Customer service hits a wall

The state government agency has more than 4,200 employees who deliver social services (nutritional assistance, childcare support, vocational training and the like) to more than two million customers. In 2017, the agency experienced a customer service delivery crisis. It had instituted an early retirement/buyout program so that it could then hire younger employees.

Many of those who took buyouts were service reps working in call centers. Soon after they left, the state announced a hiring freeze, which meant that the agency couldn’t replace them. When the agency experienced a surge of new customers, a full-blown customer service crisis ensued. Peak phone-wait times reached two hours. Email response times hit an average of 1.5 days.

The agency implemented a CSM system that provided a consistent, omni-channel experience for customers. It combined automated direct email that reduced inquiry duplication and increased collaboration across program areas. The results were dramatic: Average inquiry assignment times dropped 99%, while inquiry resolution times fell by 70%. “We went from being the Fred Flintstone of customer service to being the James Bond,” says the customer service lead at the agency.

Culture matters

Given that most digital transformation initiatives fail, how did these two organizations succeed? Our research found that both were thoughtful about managing the cultural impact of technological change.

For example, both set up formal mechanisms to collect employee feedback on work challenges. Darris, a director of customer service at the agency, leads monthly videoconferences where employees talk about their challenges using new digital tools and provide feedback for further development. Darris hopes these groups, which he calls “modernization teams,” will become champions of change in the broader organization.

The healthcare system has a similar initiative called “co-design of the user experience.” The goal is to understand the needs and pain points of technology users. “It is not about the technology,” says Stella, the chief digital officer. “It is about engagement, understanding how the technology can support the improvements that people wanted to make.”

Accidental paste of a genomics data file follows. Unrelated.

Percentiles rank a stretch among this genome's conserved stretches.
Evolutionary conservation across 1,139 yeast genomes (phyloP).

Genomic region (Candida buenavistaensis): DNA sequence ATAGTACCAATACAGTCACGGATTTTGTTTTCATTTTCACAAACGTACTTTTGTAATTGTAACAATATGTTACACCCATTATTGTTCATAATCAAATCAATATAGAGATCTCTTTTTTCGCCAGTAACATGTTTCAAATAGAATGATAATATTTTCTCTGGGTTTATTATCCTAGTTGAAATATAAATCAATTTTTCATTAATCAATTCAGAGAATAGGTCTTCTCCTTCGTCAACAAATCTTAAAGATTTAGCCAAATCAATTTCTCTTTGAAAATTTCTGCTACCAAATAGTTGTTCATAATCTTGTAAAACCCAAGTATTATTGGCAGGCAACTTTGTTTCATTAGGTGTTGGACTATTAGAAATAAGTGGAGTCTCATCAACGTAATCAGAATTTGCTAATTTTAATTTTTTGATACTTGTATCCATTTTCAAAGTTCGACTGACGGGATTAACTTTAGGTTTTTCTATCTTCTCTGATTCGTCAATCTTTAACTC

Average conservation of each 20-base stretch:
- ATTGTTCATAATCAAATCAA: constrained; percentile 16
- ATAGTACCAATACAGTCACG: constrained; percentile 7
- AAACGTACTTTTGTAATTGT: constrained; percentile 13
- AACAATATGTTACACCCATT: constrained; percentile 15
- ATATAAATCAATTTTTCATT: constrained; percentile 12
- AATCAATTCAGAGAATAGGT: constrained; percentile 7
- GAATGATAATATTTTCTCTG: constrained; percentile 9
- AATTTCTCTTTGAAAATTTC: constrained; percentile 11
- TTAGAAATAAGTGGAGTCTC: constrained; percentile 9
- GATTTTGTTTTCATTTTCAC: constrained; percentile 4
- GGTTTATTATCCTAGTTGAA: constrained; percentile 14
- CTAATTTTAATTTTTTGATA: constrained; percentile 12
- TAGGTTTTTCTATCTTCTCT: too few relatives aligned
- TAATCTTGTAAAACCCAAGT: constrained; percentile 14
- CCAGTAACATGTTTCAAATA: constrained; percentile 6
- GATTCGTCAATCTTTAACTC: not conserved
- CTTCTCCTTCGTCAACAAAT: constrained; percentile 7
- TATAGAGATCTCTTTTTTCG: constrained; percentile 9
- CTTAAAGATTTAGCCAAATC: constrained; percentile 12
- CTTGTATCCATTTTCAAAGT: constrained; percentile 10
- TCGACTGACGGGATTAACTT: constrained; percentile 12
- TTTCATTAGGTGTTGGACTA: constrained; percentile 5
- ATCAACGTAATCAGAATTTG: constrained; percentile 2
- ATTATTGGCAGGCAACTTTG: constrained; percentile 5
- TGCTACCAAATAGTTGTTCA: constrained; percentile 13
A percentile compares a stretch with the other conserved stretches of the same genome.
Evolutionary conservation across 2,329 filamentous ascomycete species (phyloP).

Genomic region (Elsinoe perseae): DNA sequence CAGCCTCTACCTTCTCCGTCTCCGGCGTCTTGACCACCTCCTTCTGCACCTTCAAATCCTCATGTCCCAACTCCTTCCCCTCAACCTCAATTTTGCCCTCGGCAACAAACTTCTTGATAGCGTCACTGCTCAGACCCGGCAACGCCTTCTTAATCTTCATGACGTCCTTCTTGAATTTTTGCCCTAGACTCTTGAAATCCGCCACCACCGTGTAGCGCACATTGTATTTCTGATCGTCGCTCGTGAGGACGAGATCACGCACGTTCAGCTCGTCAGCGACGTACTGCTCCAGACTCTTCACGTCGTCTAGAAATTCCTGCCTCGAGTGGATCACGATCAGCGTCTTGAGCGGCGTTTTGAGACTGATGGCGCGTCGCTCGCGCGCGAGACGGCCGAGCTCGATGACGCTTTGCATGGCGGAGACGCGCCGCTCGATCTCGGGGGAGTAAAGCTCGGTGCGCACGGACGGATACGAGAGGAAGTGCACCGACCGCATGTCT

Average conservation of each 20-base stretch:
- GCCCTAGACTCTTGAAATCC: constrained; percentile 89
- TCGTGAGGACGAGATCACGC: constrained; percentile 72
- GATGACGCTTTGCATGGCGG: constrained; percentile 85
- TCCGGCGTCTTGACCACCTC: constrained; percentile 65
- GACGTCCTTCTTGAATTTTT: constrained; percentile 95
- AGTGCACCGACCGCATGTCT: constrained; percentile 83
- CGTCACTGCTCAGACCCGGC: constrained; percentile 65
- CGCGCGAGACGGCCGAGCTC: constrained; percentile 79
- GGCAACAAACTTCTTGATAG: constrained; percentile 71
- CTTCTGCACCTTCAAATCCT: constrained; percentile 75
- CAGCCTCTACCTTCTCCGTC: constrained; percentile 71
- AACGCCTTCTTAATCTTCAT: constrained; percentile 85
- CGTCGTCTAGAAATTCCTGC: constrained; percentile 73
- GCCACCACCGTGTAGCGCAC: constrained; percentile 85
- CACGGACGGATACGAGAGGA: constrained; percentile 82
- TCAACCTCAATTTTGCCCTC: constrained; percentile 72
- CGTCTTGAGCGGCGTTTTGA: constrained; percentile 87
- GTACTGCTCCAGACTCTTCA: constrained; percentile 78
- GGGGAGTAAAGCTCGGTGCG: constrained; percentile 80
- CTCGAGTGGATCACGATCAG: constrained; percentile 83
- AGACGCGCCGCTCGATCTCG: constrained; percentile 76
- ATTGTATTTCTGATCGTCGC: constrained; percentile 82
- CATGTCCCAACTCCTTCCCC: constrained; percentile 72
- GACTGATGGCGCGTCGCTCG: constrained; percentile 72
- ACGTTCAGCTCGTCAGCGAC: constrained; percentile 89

New workplace technologies inevitably cause anxiety among some workers. In the U.S. state agency, the new CSM system tracked the time it took workers to complete a task for customers. As a result, some employees feared they were being monitored for speed. Leaders had to explain that they weren’t trying to spy on employees. Instead, managers were examining customer service processes in order to measure and manage overall performance.

In the hospital system, similarly, some of the orderlies had never used a smartphone and had limited experience with computers. It was challenging to provide them with appropriate training. Some feared they might not be able to use the system properly, or that they would make mistakes and appear foolish. But once the orderlies overcame those initial concerns, they found that mastering the tools gave them new pride in their work.

Both the hospital system and the social services agency are mission-driven organizations. We found that despite initial misgivings, employees in both organizations embraced the new technologies because they helped minimize busywork and free up time to focus on their core missions: treating patients and providing critical services to people in need.

In both organizations, the digital transformations have had significant positive effects on the employee experience. They have reduced workloads and increased employee satisfaction. Many of our research participants also reported that the new tech helped the organization align its goals with the core values of the employees. In short, our fieldwork suggests that digital workflows can increase worker happiness when properly implemented with input from employees.

Check out Workflow Quarterly for the full study findings.